Karel Černoch – Tržnice světa
from album “Letiště”, 1975, Panton 110506
original album sleeve (front/back, © Petr Sís)
Quite a lot of Czech musicians passed away this year. Among others: the drummers Jan Antonín Pacák (1941) and Anatolij Kohout (1946), the composer Karel Svoboda (1938) the bass player Pavel Pešta (1948) or one of the pioneers of Czech rock’n’roll, Petr Kaplan (1940). And yesterday the Czech pop music scene has lost one of its most competent vocalists: Karel Černoch (1943) who died of colon cancer.
Karel Černoch began singing in the 1960s with various rock’n’roll and beat groups in Prague. Among international collectors he will be likely best remembered for his 1967–1968 recordings with Juventus: Ona se brání, 18 minut, Procitnutí or Zrcadlo. However, after 1970s his music output became rather inconsistent, i.e. not bound to any particular genre. He was travelling between soul, cheesy bubble-gum pop or country&western music, the latter becoming his passion from the 1980s on.
Still, at least for some parts of his discography you can truly state that nomen est omen: “černoch” means in Czech literally “black man”. And indeed, he was likely one of the very few vocalists in the world who was able to cover Marvin Gaye’s What’s Going On (with Czech lyrics known as Věc koupená) so close to the original and yet without giving up a single bit of his personal style, nearly as he would have written this masterpiece himself. Of course, I will introduce that track in a future Funky Czech-In article along with more details to Černoch’s biography in general and this album in particular. Personally I reckon Letiště (The Airport) among the best Czechoslovak pop albums of the 20th century – apart from being one of the most soulful anyway – including the superb cover design by film maker Petr Sís.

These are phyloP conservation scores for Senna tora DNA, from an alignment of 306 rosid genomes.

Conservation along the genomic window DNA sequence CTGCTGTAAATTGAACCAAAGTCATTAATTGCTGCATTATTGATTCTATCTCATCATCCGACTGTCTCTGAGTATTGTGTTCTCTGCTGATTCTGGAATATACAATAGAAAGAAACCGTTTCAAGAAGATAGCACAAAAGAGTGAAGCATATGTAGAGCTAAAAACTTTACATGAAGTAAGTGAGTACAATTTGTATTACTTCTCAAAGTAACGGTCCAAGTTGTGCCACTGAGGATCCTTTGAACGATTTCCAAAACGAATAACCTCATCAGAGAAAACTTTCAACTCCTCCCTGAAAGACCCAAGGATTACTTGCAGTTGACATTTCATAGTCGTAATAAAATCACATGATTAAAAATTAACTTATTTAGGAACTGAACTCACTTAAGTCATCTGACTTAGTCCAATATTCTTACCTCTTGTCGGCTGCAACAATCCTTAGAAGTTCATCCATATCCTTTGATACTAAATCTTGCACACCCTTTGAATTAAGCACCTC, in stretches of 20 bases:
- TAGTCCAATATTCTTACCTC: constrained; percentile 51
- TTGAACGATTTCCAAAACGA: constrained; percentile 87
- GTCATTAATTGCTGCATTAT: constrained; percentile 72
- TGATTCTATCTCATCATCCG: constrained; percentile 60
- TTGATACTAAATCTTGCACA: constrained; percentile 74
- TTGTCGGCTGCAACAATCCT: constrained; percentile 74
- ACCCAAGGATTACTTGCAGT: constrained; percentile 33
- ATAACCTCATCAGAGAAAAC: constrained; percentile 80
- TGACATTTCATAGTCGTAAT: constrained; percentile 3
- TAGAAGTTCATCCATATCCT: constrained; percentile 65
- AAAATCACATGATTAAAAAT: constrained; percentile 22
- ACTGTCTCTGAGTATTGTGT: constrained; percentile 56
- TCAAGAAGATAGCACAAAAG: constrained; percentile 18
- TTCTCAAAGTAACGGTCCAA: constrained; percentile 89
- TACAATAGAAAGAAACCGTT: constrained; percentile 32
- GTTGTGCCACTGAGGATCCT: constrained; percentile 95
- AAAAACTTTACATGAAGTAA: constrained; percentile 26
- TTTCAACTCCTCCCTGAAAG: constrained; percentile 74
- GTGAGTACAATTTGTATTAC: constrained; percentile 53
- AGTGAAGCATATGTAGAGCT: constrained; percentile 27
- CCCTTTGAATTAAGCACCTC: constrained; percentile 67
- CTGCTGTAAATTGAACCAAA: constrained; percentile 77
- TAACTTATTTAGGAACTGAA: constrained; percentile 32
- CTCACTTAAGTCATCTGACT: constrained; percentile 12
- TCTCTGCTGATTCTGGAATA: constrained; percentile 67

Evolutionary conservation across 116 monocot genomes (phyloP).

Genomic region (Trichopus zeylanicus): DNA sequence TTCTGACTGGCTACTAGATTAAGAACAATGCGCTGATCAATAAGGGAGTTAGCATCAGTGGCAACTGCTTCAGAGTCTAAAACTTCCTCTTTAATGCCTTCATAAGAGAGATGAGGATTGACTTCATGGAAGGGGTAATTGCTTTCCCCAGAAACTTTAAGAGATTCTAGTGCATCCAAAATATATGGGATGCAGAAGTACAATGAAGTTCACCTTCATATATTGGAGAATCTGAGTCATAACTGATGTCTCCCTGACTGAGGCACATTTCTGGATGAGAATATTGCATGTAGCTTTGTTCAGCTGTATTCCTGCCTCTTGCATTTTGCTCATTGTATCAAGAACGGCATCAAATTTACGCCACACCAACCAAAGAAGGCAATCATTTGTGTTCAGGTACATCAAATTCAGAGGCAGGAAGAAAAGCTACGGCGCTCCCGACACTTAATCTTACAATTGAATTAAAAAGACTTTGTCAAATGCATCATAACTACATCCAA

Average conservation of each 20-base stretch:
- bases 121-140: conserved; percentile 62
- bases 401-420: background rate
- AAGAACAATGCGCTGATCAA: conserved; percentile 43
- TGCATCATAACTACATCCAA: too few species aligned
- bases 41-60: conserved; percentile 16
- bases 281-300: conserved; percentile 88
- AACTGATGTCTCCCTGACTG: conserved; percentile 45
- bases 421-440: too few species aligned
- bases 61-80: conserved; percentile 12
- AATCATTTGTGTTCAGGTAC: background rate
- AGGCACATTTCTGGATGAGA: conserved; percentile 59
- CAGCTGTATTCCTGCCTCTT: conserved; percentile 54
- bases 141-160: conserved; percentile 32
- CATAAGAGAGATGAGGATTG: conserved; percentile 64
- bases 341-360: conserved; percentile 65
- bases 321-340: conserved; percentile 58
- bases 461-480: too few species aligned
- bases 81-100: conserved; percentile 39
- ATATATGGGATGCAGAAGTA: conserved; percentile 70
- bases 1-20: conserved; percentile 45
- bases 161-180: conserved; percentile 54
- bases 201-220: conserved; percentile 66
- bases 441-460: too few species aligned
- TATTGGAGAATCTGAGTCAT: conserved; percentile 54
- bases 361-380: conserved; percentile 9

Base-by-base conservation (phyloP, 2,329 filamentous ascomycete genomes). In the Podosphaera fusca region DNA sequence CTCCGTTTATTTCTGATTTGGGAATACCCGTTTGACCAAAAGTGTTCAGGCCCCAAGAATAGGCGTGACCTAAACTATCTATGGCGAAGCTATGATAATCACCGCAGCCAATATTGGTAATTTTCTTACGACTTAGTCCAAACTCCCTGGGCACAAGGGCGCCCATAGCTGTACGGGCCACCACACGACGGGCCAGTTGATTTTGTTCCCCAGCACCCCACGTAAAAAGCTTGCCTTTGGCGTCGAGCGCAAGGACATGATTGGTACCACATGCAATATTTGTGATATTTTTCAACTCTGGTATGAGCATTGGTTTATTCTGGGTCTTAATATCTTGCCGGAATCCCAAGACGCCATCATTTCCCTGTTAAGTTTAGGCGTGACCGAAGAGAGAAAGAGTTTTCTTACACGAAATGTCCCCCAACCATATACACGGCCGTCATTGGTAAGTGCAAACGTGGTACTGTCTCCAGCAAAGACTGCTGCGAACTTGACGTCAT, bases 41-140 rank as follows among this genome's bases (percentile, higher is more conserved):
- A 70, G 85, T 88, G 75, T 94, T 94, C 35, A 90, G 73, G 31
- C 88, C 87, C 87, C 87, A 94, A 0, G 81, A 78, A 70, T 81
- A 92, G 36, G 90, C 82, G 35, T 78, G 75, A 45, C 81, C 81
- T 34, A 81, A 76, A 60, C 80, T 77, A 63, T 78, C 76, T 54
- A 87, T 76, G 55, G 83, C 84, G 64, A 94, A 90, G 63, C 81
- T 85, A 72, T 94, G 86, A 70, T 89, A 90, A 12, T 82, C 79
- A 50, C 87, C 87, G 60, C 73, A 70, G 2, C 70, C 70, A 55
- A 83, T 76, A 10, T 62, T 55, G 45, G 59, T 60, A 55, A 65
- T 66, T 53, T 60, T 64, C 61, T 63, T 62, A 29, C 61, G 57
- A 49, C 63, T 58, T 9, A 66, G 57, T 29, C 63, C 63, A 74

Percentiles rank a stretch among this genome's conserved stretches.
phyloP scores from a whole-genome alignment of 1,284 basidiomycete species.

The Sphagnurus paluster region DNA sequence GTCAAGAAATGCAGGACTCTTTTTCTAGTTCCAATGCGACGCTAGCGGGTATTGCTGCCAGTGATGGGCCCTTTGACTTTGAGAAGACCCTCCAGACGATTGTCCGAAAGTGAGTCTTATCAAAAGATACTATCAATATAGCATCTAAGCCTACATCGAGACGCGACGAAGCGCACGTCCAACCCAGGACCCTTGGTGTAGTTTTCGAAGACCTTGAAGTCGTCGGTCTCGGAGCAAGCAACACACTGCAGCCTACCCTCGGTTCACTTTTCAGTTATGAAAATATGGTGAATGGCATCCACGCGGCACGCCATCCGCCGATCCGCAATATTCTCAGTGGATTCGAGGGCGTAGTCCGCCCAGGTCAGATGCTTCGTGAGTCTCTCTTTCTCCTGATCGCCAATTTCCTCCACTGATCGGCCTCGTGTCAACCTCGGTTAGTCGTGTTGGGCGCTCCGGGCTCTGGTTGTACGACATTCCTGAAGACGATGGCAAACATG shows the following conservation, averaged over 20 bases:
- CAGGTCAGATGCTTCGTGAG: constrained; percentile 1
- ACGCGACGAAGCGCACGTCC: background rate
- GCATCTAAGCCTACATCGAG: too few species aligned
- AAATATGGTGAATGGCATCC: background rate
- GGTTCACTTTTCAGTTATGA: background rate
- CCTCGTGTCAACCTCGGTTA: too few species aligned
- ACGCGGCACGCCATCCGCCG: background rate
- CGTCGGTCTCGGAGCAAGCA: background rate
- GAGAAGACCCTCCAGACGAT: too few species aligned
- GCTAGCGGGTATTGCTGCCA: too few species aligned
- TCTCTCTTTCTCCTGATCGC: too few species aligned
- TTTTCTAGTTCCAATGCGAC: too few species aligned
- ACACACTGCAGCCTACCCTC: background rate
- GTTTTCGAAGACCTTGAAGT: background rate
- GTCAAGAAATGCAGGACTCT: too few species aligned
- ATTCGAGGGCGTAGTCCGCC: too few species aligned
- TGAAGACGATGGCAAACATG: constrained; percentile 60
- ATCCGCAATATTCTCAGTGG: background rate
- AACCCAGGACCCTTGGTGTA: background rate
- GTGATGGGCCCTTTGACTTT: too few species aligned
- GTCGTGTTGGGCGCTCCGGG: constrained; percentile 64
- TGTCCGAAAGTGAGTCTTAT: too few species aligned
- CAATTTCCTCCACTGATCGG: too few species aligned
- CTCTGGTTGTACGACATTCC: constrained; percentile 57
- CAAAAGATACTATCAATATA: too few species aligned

Tržnice světa (The Emporium Of The World) is one of my other favorites from Letiště, penned by Černoch with imaginative lyrics from his longtime co-writer and former producer Pavel Žák. What seamingly begins as a singer/songwriter ballad, after one minute the song turns into a funky bossa nova driven by lively drums with loads of latin percussions, jazzy Fender Rhodes harmonies and with a typical Černoch scat solo towards the end. And what makes the track quite unique even in international context are the traces of rapping all along; keep in mind that around 1975 rap and hip hop was still four years away! The backing group was once again the ubiquitous Dance/Jazz Orchestra Of Czechoslovak Radio (TOČR/JOČR), probably with Karel Růžička on keyboards, Petr Kořínek on bass and Josef Vejvoda on drums. It’s not unlikely that Černoch himself played the acoustic rhythm guitar.
P.S. As an irony of fate: although my wife and me are not into celebrating christmas at all, last Monday I thought anyway that we could listen to a couple of “beat carols” and so I spinned two or three 45s on the turntable, all recorded in the late 1960s by Karel Černoch…